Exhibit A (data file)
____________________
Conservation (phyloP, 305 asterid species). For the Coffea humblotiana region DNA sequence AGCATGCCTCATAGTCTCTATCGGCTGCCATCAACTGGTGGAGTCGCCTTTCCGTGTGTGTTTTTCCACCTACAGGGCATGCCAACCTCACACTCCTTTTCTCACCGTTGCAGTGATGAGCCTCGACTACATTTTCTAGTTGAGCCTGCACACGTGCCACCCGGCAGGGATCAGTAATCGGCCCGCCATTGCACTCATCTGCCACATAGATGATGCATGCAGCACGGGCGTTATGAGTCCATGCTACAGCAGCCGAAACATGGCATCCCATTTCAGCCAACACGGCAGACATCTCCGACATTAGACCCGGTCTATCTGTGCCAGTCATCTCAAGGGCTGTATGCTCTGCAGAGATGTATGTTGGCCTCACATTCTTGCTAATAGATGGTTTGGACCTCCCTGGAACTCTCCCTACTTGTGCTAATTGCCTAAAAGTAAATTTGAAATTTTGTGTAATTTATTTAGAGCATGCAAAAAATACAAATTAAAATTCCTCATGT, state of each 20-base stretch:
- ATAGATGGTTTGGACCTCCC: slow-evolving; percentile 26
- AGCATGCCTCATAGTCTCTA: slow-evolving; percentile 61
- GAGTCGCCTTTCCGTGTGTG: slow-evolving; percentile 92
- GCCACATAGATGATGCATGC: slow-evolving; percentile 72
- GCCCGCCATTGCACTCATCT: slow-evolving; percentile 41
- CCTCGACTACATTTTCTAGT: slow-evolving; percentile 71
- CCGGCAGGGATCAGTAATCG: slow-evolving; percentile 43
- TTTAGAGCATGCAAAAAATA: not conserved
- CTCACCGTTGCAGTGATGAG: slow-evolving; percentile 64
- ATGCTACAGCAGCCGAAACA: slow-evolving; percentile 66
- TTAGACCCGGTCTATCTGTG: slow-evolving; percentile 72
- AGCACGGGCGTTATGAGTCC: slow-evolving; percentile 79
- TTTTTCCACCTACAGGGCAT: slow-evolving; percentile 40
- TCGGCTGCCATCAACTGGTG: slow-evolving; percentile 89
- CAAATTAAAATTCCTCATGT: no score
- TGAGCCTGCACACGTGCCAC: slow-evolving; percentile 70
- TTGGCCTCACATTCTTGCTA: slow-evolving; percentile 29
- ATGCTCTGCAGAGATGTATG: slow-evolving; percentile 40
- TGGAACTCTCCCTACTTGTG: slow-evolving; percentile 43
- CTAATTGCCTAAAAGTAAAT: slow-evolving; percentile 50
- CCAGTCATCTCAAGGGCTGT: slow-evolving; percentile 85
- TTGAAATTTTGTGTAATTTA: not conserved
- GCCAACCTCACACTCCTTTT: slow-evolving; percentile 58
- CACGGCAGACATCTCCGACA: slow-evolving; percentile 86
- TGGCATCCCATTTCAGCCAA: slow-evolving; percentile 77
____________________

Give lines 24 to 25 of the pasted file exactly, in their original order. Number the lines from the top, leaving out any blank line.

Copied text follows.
- GCCAACCTCACACTCCTTTT: slow-evolving; percentile 58
- CACGGCAGACATCTCCGACA: slow-evolving; percentile 86